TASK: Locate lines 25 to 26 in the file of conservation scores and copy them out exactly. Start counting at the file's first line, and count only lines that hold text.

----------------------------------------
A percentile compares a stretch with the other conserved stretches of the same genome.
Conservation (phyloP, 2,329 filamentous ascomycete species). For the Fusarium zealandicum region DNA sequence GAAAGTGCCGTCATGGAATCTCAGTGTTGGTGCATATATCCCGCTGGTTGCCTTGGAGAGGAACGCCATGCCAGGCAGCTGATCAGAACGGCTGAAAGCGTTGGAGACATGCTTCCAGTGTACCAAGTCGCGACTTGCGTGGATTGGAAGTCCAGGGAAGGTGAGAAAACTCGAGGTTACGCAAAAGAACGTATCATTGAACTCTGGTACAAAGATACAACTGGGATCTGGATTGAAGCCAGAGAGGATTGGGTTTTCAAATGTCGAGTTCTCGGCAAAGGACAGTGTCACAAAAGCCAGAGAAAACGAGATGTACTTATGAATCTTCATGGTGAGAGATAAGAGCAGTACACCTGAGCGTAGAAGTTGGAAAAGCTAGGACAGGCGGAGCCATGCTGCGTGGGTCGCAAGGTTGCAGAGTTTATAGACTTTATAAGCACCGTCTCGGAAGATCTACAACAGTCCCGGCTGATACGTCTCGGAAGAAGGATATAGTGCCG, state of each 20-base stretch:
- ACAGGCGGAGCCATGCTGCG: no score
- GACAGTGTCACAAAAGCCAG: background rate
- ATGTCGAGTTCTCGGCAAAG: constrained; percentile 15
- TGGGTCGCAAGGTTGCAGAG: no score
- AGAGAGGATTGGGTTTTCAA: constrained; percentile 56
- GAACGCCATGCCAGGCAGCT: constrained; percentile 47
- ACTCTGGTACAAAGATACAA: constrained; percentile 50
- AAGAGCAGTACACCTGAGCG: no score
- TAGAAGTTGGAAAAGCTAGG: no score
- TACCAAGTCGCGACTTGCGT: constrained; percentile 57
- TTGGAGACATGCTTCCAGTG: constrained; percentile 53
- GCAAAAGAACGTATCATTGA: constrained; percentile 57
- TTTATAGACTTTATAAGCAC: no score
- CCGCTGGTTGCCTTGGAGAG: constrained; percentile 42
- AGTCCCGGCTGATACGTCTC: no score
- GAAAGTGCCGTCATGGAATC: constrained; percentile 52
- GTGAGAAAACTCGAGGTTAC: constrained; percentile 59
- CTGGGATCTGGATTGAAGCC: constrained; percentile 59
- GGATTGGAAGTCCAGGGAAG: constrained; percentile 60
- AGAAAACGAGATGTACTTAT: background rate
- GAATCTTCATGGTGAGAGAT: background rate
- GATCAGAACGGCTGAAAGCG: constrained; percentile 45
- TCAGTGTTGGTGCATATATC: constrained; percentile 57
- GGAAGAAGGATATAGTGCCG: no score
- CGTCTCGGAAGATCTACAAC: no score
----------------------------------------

- TCAGTGTTGGTGCATATATC: constrained; percentile 57
- GGAAGAAGGATATAGTGCCG: no score